• Talk to your church leadership: Definitely do that!
  • Go with an organisation that you’ve heard of: Yep, there are some dodgy ones out there… so I’m told.
  • A word of warning: Read this one for yourself
  • Make sure they will look after you: “Going to Burkina Faso for a month is different from spending a week in Ibiza and it’s much more of a challenge,” says Eddie. He’s right.
  • Do no harm: You could you know – “It can be really exciting to go out to the developing world and help to build a new village school. That is unless you are the village builder, who has lost his income because he’s been replaced by a bunch of young Brits who are working for free…”
  • Have a break: Maybe a wee holiday before coming home…
  • Look for the seal of approval: A very important one – read all about it!

Before we joined Wycliffe Bible Translators UK & Ireland in 1988, I had never been on a short term mission trip. Could I count taking a school SU group away to Co Tyrone for the weekend or several years as a section leader of Newtownbreda CSSM or hosting a home Bible study group? Do they qualify as “short term mission”? What do you think?

For a number of years I was responsible for summer mission teams for Wycliffe UK & Ireland and I think we got it right in that these were definitely not “mission tourism” but experiencing and contributing to the long term task of ongoing Bible translation projects. An encouraging number of participants later joined Wycliffe long term.

I am retiring at the end of December, so I am unlikely to ever go on a short term mission trip, but well you never know… should I read Eddie’s article again?

Oh,nearly forgot! Check out Wycliffe’s options here

Go, Send or Disobey

Great idea! But there seems to be some disagreement about how...

Great idea! But there seems to be some disagreement about how to…

In Christian mission, you have three choices: you’re primarily a goer, you’re primarily a sender, or you’re primarily disobedient.

A few days ago, me old mate Eddie Arthur discussed the missionary saying which appears above in bold. Like many other “popular” missionary sayings, says Eddie:

…this is pithy, memorable and has a grain of truth in it. However, as with all of the others, I’m not entirely convinced that it is helpful.  [my italics]

He has a couple of comments to make:

Firstly, I’m not entirely convinced that guilt is a great motivation to anything in the Christian life. Saying that if you don’t do X you are being disobedient may well be true and it is certainly a classic strategy of many evangelical teachers. However, in my experience, saying this sort of thing just makes people feel bad and doesn’t do much to change behaviour. It is far better to demonstrate the joy, and privilege of being involved in mission work than it is to make them feel guilty for not being involved.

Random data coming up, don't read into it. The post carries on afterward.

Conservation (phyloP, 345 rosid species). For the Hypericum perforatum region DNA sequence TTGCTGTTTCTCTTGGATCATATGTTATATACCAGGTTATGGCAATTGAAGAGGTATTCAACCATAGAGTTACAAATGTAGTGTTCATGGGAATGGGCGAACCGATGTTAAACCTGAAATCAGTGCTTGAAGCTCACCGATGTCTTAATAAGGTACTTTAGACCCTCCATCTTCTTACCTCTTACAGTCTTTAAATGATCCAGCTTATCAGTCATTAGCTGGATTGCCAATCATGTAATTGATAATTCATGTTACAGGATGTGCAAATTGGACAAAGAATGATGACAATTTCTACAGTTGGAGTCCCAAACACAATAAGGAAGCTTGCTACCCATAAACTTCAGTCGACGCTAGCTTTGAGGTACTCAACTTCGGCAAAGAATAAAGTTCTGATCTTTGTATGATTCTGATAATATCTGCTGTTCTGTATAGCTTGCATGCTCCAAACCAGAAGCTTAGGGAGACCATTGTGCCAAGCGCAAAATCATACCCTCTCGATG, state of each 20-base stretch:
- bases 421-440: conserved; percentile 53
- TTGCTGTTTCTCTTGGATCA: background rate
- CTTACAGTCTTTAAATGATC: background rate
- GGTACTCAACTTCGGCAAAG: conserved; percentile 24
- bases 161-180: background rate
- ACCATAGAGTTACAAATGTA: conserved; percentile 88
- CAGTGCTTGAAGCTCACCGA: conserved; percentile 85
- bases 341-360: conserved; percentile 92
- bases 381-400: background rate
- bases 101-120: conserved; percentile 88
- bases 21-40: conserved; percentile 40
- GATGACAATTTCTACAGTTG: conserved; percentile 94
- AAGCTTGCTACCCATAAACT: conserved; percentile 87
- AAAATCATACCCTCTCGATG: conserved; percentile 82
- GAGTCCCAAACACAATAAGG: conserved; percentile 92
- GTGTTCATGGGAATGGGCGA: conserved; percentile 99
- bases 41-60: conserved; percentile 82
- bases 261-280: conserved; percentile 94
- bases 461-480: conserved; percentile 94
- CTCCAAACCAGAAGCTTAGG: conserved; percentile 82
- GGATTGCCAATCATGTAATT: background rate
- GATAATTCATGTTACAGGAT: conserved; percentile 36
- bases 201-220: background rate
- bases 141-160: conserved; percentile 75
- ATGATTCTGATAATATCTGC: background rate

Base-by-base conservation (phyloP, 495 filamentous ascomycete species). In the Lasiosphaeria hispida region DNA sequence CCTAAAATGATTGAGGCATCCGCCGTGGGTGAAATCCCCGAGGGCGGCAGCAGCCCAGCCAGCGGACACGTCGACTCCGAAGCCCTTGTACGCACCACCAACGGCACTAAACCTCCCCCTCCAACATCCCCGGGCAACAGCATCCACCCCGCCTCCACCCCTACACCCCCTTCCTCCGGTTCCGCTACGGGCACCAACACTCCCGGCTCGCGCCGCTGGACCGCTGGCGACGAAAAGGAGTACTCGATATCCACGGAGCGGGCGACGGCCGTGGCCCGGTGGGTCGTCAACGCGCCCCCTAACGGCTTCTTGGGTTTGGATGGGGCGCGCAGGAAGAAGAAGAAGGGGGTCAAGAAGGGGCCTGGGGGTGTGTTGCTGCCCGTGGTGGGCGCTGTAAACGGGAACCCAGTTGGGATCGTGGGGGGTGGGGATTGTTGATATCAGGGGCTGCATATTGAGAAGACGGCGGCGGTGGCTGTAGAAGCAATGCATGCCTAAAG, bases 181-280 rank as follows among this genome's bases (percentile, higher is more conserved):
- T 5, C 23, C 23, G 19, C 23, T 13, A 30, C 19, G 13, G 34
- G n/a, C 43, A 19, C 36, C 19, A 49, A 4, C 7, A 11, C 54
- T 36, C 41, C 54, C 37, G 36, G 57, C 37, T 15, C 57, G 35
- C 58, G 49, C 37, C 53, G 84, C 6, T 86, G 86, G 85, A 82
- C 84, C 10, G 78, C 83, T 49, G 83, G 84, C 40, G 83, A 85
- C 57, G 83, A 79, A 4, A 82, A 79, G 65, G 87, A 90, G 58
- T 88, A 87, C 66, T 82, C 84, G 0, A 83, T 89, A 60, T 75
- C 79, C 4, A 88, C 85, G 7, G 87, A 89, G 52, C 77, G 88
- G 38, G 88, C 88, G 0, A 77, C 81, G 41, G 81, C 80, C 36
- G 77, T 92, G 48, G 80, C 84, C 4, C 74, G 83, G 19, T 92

Next he takes a look at arguably one of the most abused verses in the Bible:

Secondly, the saying is all about going – something that isn’t actually central to the New Testament teaching on mission. I know that many people will want to point me to Matthew 28:19, where the text says “Go and make disciples” or something like that, depending on what translation you use.  The problem is, that in the original Greek, there is only one command in this verse and it isn’t “GO!” A better, but not very idiomatic translation would be “going, make disciples…” Essentially, the command is to make disciples wherever you are. Some people go to the far corners of the earth, others go to the office; but we are all called to make disciples.

And adds:

If you don’t believe me, read this.

I just did – and it’s a very clear discussion of why thundering the imperative “GO!” from the pulpit is not really what Jesus actually said to his disciples.

The rest of the post (and it’s well worth reading it all) discusses what Eddie thinks it really means to be a disciple of Jesus discipling others – and suggests a re-writing of the misleading bold statement above

“Serving Jesus by making disciples wherever you are is the greatest privilege you can have; you’d be daft not to do it.”

I like it!

If you are interested in helping every language group in the world get an accurate translation of Matthew 28:19 – and the rest of the Bible – check out Wycliffe Bible Translators UK & Ireland or search for the Wycliffe office where you live.

 

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Jesus had a habit of answering questions with his own rather challenging questions.

But then God has given us a lot of clues about how to live our lives in relationship with him – and in community.

In the Bible, starting with Genesis, where we find the Ten Commandments we find a good starting point…

  1. You shall have no other gods before Me.

  2. You shall make no idols.

  3. You shall not take the name of the Lord your God in vain.

  4. Keep the Sabbath day holy.

  5. Honor your father and your mother.

  6. You shall not murder.

  7. You shall not commit adultery.

  8. You shall not steal.

  9. You shall not bear false witness against your neighbor.

  10. You shall not covet.

And then throughout the rest of the Bible!

Which is why Wycliffe Bible Translators exists: to enable all peoples to engage with the Bible in a language which speaks to their heart. It’s how God shows us humans how to live in his creation.

So when the young man got up from his bench, saying goodbye to Jesus… I wonder what he did next?